On Mon, Oct 10, 2011 at 3:29 AM, Craig Weinberg <whatsons...@gmail.com> wrote:
> On Oct 9, 12:09 am, Stathis Papaioannou <stath...@gmail.com> wrote:
>> On Sun, Oct 9, 2011 at 8:06 AM, Craig Weinberg <whatsons...@gmail.com> wrote:
>> > On Oct 8, 12:12 am, Stathis Papaioannou <stath...@gmail.com> wrote:
>> >> On Sat, Oct 8, 2011 at 1:05 PM, Craig Weinberg <whatsons...@gmail.com> 
>> >> wrote:
>> >> >> Of course all the parts of the car determine how it will move! You can
>> >> >> predict exactly what the car will do if you know how it works and you
>> >> >> have the inputs.
>>
>> >> > What you are talking about is either tautological and obvious or
>> >> > delusional. if I send you the owner's manual of my car, you can tell
>> >> > me where I'm going to drive it tomorrow? So what are you talking
>> >> > about? That if you observe a car turning, you can tell which way it's
>> >> > turning or something?
>>
>> >> If you send me the plans of your car and the inputs - which way you
>> >> intend to steer and so on -
>>
>> > *which
>> >                    way
>> >                                you
>> >                                          intend
>> >                                                        to steer*
>>
>> > WHAAAAT?????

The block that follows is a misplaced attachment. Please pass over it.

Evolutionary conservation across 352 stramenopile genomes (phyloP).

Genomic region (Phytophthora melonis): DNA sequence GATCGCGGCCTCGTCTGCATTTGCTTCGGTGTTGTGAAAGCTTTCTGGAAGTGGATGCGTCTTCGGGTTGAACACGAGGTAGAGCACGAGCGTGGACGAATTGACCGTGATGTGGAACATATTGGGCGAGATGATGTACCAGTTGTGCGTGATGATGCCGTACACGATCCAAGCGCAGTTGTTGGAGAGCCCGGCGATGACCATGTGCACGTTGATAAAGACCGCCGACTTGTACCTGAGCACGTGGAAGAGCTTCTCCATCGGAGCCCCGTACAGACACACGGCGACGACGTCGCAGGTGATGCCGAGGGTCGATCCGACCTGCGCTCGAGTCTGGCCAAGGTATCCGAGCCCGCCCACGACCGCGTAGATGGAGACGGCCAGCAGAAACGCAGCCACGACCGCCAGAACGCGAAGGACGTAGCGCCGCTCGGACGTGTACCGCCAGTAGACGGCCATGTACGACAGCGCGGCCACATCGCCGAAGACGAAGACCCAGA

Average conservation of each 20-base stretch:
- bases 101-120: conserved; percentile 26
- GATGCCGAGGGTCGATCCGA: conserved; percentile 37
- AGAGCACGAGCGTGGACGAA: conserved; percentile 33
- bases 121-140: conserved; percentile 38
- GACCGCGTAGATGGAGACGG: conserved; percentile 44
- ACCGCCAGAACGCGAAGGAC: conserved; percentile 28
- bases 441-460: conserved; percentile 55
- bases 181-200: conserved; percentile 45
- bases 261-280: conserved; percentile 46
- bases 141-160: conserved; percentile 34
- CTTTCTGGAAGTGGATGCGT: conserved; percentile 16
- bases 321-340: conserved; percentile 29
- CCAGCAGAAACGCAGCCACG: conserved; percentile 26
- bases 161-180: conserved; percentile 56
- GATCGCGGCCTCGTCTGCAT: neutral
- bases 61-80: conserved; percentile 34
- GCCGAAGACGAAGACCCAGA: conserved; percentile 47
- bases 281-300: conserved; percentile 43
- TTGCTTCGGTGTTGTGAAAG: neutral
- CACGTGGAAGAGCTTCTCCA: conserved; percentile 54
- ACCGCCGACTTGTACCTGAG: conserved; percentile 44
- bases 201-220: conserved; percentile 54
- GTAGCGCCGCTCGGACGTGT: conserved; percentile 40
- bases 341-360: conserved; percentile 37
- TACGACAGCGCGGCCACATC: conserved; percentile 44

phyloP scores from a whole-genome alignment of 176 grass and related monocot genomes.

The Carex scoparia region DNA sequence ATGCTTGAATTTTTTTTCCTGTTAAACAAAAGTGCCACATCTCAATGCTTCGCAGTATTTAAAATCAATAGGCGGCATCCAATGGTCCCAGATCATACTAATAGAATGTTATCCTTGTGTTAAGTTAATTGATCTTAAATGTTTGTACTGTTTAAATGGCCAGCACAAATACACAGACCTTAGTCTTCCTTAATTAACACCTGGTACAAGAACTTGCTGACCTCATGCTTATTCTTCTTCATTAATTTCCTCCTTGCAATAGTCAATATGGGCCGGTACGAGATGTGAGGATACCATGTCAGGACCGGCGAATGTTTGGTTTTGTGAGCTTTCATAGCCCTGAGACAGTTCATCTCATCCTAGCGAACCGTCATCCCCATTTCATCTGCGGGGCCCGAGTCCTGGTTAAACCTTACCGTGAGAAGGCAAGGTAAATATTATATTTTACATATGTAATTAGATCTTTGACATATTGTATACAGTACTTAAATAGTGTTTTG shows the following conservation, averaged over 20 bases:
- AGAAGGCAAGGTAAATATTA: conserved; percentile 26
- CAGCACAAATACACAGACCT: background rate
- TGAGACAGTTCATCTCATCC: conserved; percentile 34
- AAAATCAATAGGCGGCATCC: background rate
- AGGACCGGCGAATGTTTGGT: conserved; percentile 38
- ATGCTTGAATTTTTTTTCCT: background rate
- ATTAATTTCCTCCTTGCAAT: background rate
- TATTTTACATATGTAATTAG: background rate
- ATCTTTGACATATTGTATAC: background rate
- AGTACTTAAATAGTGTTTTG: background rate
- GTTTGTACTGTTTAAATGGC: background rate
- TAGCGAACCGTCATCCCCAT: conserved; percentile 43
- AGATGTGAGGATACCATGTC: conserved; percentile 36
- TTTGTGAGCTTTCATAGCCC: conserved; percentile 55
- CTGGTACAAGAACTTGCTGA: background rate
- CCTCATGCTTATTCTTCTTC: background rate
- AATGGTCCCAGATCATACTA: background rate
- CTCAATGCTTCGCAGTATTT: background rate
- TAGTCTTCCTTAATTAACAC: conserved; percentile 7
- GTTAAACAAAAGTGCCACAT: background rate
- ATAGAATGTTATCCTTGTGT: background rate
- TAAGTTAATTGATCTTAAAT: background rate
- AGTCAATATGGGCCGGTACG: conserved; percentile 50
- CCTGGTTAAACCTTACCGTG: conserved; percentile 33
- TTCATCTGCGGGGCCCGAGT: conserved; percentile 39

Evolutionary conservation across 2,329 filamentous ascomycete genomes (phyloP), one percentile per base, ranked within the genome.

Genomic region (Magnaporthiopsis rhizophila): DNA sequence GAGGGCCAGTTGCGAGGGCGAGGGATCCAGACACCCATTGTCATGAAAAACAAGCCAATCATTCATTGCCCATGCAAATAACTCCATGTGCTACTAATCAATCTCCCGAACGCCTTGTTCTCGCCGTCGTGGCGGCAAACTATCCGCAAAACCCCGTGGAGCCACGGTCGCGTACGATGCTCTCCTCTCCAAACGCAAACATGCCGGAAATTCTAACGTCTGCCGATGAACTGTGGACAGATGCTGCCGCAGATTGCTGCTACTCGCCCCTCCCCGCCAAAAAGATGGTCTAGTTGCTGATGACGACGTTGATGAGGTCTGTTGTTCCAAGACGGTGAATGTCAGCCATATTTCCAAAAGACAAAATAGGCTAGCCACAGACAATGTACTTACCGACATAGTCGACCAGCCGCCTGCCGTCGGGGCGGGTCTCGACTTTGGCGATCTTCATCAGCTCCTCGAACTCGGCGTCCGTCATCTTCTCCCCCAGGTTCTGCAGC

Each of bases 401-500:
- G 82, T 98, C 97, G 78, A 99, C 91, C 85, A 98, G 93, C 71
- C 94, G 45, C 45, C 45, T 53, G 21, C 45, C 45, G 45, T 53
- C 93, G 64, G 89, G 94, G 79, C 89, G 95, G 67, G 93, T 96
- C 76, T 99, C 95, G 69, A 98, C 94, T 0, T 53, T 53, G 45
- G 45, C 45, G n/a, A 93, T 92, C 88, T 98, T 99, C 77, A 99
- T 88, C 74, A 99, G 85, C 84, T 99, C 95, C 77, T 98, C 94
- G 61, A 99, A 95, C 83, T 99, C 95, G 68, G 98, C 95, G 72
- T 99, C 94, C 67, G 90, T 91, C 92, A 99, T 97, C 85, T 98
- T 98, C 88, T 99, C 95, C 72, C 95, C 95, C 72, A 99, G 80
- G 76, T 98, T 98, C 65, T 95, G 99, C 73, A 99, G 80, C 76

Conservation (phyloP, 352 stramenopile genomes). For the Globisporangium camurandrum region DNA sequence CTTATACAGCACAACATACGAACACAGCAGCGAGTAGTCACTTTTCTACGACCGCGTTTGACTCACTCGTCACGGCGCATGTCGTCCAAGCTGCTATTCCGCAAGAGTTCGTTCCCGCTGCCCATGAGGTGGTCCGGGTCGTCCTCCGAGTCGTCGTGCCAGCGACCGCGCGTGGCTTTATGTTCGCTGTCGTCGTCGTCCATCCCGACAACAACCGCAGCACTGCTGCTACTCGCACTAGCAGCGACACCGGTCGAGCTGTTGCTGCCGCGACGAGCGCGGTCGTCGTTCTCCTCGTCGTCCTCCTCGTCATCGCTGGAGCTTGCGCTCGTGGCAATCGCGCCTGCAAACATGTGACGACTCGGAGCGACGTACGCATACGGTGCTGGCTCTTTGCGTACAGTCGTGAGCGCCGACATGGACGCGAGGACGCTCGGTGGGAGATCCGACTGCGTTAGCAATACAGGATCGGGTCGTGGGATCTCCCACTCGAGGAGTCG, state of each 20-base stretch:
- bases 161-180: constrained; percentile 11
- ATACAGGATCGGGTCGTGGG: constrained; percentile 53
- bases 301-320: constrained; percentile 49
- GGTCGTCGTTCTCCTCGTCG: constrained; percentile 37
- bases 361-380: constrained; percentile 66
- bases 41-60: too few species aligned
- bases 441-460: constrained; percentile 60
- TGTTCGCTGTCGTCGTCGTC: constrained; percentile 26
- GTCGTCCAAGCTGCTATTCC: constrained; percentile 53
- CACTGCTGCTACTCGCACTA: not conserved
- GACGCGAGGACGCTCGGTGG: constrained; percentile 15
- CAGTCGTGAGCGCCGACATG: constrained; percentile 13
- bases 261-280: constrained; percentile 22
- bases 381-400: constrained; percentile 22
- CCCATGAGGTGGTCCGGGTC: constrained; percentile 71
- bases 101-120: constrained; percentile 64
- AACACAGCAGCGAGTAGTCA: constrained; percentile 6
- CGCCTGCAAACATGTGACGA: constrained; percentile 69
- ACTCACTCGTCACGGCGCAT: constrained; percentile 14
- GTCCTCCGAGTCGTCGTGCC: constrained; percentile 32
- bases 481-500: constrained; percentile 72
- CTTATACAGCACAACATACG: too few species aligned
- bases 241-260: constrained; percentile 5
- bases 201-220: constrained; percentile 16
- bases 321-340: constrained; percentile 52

>>
>> > Did you think you were just going to slip that in and I wouldn't
>> > notice?
>>
>> > So cool, as long as I give you the schematics of my car and tell you
>> > where I'm going to drive to, you will be able to deduce where I'm
>> > going to drive to? Wow, that's almost better than nothing at all.
>> > There is no way that you are serious. You are trolling me, brother.
>>
>> Quentin responded to this.
>
> I'm not sure what he means. If he is pointing out that we were talking
> about determining where a car was going to go and not about the
> intentions of the driver, then I agree with him. Your entire argument
> is that there must be some physical cause within neuron which
> determines what it does. I pointed out that you cannot determine where
> a car is going to go based on physical observations of the car. You
> then erroneously reached for a deus ex machina by suddenly
> contradicting yourself to say that indeed the car's direction cannot
> be determined by physical observation but in fact you would need an
> anecdotal report from a subjective entity called a 'driver'.

A simple model of a car's steering would involve knowing the gear
ratio between the steering wheel and the front wheels. You could then
predict which way the car will turn given the driver's input. That is
what it means to say the simulation can predict the car's behaviour.
If you simulate a neuron, then you predict what the neuron will do
given certain inputs. The model of the neuron does not include the
inputs.

>> Apart from the philosophical issues there are two scientific issues
>> you misunderstand. The first is what it means to simulate something.
>> It appears you think that the simulation must include the whole
>> universe and not just the thing being simulated.
>
> No, it's just that I understand that simulation is a subjective
> proposition. There is no such thing as an objective simulation. That
> would require that one thing be replaced by another which is identical